Part of the reason why this book is notable is because it is about Mika Brzezinski and other female leaders. Their background and status might allude to a certain amount privilege, but after reading this book one quickly realizes that everyone has to put up with their own fair share of b.s. Some of the b.s. is created by others, but there is a good amount that is self-created. In an effort to guide readers on how to stop making their lives harder, Knowing Your Value provides lessons drawn from experiences of current women leaders.
10 Things I Learned from Knowing Your Value:
1. Always ask, even if people place limits on questions, ask anyway. Don’t stop asking, because you feel lucky to have the job, have children, or will have children in the future. You will not know the answer, unless you ask for the job, raise, promotion etc.
2. Be prepared, even if you are not currently valued, your value will be re-assessed if you are the only prepared person.
3. Don’t measure value by being liked or flattered, because being liked or flattered does not pay the bills.
4. Authenticity is easily observed. Don’t act like a guy, if that isn’t you.
5. Men feel uncomfortable when women get angry (e.g. “what is wrong with her”), but love flattery (not flirting).
6. Don’t do anything for free. If you do work for free become indispensable, then you will have a place to negotiate from.
7. Ignore labels, especially those that attribute characteristics that would be considered unseemly to a lady. (E.g. “forceful,” “loud,” and “aggressive”).
8. When negotiating, outline your achievements in a clear and concise manner, know what your peers are making, and do not play the victim card (e.g. mother’s ill, kids, etc.)
9. Always have somewhere else to go, so you are prepared when someone says no.
10. Just because there are more women in management, does not mean that women don’t need to stick together or that their issues are any less pressing.
- Conservatives Feign Outrage Over MSNBC’s Mika Brzezinski’s Pay Disparity (kaystreet.wordpress.com)
I always like books that take less than two hours to read. Who Moved My Cheese by Dr. Spencer Johnson is a helpful reminder that when you are not getting what you want, do something different (change). Who knew that great lessons can be learned through a story about by 2 mice and 2 little people.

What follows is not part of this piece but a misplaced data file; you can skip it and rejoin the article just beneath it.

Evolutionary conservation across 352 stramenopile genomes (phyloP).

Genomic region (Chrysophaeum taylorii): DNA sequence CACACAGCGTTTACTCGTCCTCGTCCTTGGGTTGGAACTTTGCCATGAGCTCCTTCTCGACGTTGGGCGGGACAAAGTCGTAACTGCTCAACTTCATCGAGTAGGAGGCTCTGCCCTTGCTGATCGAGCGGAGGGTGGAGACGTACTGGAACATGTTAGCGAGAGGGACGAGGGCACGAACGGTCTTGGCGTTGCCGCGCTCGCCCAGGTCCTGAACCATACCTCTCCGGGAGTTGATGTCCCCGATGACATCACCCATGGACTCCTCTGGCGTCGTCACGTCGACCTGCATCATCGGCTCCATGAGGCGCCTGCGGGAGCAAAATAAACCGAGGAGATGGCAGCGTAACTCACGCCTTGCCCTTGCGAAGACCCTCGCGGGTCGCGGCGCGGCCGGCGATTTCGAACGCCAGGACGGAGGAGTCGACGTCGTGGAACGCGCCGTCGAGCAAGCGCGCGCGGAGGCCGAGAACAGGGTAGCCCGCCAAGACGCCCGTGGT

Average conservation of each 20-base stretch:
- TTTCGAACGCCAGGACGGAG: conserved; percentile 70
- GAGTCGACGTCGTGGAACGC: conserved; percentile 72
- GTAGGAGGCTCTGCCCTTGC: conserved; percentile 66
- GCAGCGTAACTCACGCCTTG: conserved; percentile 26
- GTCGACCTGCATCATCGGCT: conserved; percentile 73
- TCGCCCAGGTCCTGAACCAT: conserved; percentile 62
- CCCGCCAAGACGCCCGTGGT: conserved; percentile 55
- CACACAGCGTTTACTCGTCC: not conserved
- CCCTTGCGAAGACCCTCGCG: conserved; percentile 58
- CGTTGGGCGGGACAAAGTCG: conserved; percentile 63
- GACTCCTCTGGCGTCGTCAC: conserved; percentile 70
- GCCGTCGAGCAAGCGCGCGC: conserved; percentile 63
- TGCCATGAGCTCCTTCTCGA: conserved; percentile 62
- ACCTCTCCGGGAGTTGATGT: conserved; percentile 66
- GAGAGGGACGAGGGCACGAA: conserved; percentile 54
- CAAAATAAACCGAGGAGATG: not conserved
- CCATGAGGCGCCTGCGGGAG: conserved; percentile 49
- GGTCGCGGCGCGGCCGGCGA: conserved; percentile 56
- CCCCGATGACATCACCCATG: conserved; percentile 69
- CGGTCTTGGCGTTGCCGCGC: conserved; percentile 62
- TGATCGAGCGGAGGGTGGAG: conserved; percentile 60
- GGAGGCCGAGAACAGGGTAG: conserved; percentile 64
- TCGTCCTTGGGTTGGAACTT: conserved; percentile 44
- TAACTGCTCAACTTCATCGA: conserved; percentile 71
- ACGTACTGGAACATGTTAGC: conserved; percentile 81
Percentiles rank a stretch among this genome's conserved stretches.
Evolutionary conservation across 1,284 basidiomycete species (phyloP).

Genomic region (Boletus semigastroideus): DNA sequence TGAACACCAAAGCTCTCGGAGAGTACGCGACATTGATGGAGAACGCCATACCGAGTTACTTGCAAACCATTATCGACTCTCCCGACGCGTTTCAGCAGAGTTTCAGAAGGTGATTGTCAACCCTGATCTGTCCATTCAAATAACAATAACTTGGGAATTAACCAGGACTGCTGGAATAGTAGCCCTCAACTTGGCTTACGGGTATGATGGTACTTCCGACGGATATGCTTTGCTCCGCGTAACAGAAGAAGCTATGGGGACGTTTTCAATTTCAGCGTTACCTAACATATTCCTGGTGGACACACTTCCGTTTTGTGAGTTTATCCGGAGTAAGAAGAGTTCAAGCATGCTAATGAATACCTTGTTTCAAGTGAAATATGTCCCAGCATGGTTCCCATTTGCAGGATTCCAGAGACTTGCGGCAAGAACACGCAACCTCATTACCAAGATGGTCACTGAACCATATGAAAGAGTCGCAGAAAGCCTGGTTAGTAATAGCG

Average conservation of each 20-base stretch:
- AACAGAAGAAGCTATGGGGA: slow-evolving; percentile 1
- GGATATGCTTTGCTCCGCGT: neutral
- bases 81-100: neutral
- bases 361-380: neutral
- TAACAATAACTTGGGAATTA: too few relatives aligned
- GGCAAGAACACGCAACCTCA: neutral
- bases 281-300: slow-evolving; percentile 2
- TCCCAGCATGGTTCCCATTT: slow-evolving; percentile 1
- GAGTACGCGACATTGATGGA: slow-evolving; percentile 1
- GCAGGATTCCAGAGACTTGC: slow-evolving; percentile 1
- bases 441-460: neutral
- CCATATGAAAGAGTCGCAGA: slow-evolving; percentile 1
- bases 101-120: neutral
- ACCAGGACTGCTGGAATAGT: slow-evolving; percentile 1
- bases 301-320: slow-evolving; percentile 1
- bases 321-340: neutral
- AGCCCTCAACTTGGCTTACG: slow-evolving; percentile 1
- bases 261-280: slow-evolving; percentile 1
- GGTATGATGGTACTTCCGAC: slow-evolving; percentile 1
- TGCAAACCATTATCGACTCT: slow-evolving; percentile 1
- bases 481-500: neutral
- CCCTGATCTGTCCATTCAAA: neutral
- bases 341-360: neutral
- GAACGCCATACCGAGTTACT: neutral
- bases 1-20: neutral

10 Things I Learned from Who Moved My Cheese:
1. Entitlement makes you resist change, while pride and arrogance makes you believe that you do not need to change.
2. The more time you spend in shock, awe, and disbelief, the longer it takes you to move on. The same goes for spending too much time searching for the root of the problem; at some point you need to move forward.
3. Fear and comfort make people complacent, but in reality you may be less safe if you do not confront and adhere to change.
4. There is a difference between productivity and activity.
5. Instead of waiting for something to happen, choose what you want to do and do it. Having control over your next step is always better than having nothing.
6. Visualize your end result, because it will help you overcome the first and hardest step when making a change.
7. Question if your fears are rational. Always ask what you would do if you were not afraid.
8.Think about your gains instead of your losses.
9. Keep your ear to the ground, so that you can predict change. Investigate new options while you are happy with you current station. If you accept the small changes, it will be easier to accept the big ones.
10. If you are so smart, then why are all the simple people where you want to be.
If you have an hour and half to spare and are in rut, there is really nothing better to do then read this book. Especially, if you are like me and enjoy spending time wallowing. It reminds me that there is always another opportunity waiting for you, even when you think all you know is over.